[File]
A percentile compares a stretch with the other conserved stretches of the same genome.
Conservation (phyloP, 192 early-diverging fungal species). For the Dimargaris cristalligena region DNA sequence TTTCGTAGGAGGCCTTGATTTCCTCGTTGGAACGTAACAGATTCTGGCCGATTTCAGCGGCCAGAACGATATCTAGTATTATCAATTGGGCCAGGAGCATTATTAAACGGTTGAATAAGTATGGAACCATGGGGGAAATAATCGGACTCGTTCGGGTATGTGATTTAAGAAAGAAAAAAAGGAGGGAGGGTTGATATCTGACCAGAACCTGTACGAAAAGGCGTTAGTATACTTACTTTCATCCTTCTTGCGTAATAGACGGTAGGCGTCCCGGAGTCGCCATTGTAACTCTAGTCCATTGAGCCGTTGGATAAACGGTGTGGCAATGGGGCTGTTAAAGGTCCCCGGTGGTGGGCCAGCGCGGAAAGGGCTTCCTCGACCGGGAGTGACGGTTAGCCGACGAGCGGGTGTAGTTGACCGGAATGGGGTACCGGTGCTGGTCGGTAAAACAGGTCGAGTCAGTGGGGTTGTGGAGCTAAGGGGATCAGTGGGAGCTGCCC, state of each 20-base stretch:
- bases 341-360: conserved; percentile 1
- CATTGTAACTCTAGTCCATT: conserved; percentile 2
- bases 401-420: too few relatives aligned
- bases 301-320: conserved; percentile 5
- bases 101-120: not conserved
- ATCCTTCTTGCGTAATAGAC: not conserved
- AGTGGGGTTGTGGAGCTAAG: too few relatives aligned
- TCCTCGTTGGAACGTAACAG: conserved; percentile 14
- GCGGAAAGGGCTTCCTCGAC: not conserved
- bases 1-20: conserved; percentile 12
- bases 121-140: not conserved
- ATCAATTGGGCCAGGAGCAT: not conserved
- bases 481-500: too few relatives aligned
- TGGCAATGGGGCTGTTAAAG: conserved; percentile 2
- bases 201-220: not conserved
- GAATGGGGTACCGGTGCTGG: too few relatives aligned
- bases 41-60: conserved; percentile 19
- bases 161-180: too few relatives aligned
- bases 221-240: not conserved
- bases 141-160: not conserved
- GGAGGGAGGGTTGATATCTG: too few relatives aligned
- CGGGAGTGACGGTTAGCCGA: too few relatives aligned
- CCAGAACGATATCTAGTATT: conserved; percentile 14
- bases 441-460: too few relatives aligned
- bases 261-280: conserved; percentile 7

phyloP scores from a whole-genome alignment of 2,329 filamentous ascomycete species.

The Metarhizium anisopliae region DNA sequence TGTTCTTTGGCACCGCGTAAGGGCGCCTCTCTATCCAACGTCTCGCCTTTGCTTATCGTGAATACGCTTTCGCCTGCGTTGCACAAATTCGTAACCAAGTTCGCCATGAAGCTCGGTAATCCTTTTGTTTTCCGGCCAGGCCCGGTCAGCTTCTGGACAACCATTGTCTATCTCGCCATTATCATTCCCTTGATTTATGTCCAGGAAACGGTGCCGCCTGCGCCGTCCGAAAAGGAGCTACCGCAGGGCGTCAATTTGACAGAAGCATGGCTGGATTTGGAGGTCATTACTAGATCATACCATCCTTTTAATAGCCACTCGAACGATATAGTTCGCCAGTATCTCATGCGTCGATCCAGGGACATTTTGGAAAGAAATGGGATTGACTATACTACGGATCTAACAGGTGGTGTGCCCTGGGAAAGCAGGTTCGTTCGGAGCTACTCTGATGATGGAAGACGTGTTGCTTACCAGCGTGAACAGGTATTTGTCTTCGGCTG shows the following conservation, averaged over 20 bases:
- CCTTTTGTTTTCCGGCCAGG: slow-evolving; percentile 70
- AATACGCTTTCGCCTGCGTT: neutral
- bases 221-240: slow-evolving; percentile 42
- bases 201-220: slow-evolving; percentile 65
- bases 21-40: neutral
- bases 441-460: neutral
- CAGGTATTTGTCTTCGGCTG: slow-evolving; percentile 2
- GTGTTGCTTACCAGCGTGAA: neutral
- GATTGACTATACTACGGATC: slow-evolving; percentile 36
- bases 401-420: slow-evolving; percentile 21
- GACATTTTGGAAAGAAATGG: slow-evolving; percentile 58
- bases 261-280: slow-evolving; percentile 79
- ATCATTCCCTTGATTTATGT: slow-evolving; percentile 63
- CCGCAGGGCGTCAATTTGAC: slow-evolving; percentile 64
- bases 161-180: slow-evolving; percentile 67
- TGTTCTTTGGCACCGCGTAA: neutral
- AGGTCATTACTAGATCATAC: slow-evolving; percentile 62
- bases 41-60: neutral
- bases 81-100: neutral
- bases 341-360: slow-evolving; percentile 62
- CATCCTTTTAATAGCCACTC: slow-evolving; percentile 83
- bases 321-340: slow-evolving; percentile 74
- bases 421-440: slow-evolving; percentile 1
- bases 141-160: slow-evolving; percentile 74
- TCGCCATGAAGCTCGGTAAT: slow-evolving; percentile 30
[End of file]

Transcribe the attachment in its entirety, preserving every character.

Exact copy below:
A percentile compares a stretch with the other conserved stretches of the same genome.
Conservation (phyloP, 192 early-diverging fungal species). For the Dimargaris cristalligena region DNA sequence TTTCGTAGGAGGCCTTGATTTCCTCGTTGGAACGTAACAGATTCTGGCCGATTTCAGCGGCCAGAACGATATCTAGTATTATCAATTGGGCCAGGAGCATTATTAAACGGTTGAATAAGTATGGAACCATGGGGGAAATAATCGGACTCGTTCGGGTATGTGATTTAAGAAAGAAAAAAAGGAGGGAGGGTTGATATCTGACCAGAACCTGTACGAAAAGGCGTTAGTATACTTACTTTCATCCTTCTTGCGTAATAGACGGTAGGCGTCCCGGAGTCGCCATTGTAACTCTAGTCCATTGAGCCGTTGGATAAACGGTGTGGCAATGGGGCTGTTAAAGGTCCCCGGTGGTGGGCCAGCGCGGAAAGGGCTTCCTCGACCGGGAGTGACGGTTAGCCGACGAGCGGGTGTAGTTGACCGGAATGGGGTACCGGTGCTGGTCGGTAAAACAGGTCGAGTCAGTGGGGTTGTGGAGCTAAGGGGATCAGTGGGAGCTGCCC, state of each 20-base stretch:
- bases 341-360: conserved; percentile 1
- CATTGTAACTCTAGTCCATT: conserved; percentile 2
- bases 401-420: too few relatives aligned
- bases 301-320: conserved; percentile 5
- bases 101-120: not conserved
- ATCCTTCTTGCGTAATAGAC: not conserved
- AGTGGGGTTGTGGAGCTAAG: too few relatives aligned
- TCCTCGTTGGAACGTAACAG: conserved; percentile 14
- GCGGAAAGGGCTTCCTCGAC: not conserved
- bases 1-20: conserved; percentile 12
- bases 121-140: not conserved
- ATCAATTGGGCCAGGAGCAT: not conserved
- bases 481-500: too few relatives aligned
- TGGCAATGGGGCTGTTAAAG: conserved; percentile 2
- bases 201-220: not conserved
- GAATGGGGTACCGGTGCTGG: too few relatives aligned
- bases 41-60: conserved; percentile 19
- bases 161-180: too few relatives aligned
- bases 221-240: not conserved
- bases 141-160: not conserved
- GGAGGGAGGGTTGATATCTG: too few relatives aligned
- CGGGAGTGACGGTTAGCCGA: too few relatives aligned
- CCAGAACGATATCTAGTATT: conserved; percentile 14
- bases 441-460: too few relatives aligned
- bases 261-280: conserved; percentile 7

phyloP scores from a whole-genome alignment of 2,329 filamentous ascomycete species.

The Metarhizium anisopliae region DNA sequence TGTTCTTTGGCACCGCGTAAGGGCGCCTCTCTATCCAACGTCTCGCCTTTGCTTATCGTGAATACGCTTTCGCCTGCGTTGCACAAATTCGTAACCAAGTTCGCCATGAAGCTCGGTAATCCTTTTGTTTTCCGGCCAGGCCCGGTCAGCTTCTGGACAACCATTGTCTATCTCGCCATTATCATTCCCTTGATTTATGTCCAGGAAACGGTGCCGCCTGCGCCGTCCGAAAAGGAGCTACCGCAGGGCGTCAATTTGACAGAAGCATGGCTGGATTTGGAGGTCATTACTAGATCATACCATCCTTTTAATAGCCACTCGAACGATATAGTTCGCCAGTATCTCATGCGTCGATCCAGGGACATTTTGGAAAGAAATGGGATTGACTATACTACGGATCTAACAGGTGGTGTGCCCTGGGAAAGCAGGTTCGTTCGGAGCTACTCTGATGATGGAAGACGTGTTGCTTACCAGCGTGAACAGGTATTTGTCTTCGGCTG shows the following conservation, averaged over 20 bases:
- CCTTTTGTTTTCCGGCCAGG: slow-evolving; percentile 70
- AATACGCTTTCGCCTGCGTT: neutral
- bases 221-240: slow-evolving; percentile 42
- bases 201-220: slow-evolving; percentile 65
- bases 21-40: neutral
- bases 441-460: neutral
- CAGGTATTTGTCTTCGGCTG: slow-evolving; percentile 2
- GTGTTGCTTACCAGCGTGAA: neutral
- GATTGACTATACTACGGATC: slow-evolving; percentile 36
- bases 401-420: slow-evolving; percentile 21
- GACATTTTGGAAAGAAATGG: slow-evolving; percentile 58
- bases 261-280: slow-evolving; percentile 79
- ATCATTCCCTTGATTTATGT: slow-evolving; percentile 63
- CCGCAGGGCGTCAATTTGAC: slow-evolving; percentile 64
- bases 161-180: slow-evolving; percentile 67
- TGTTCTTTGGCACCGCGTAA: neutral
- AGGTCATTACTAGATCATAC: slow-evolving; percentile 62
- bases 41-60: neutral
- bases 81-100: neutral
- bases 341-360: slow-evolving; percentile 62
- CATCCTTTTAATAGCCACTC: slow-evolving; percentile 83
- bases 321-340: slow-evolving; percentile 74
- bases 421-440: slow-evolving; percentile 1
- bases 141-160: slow-evolving; percentile 74
- TCGCCATGAAGCTCGGTAAT: slow-evolving; percentile 30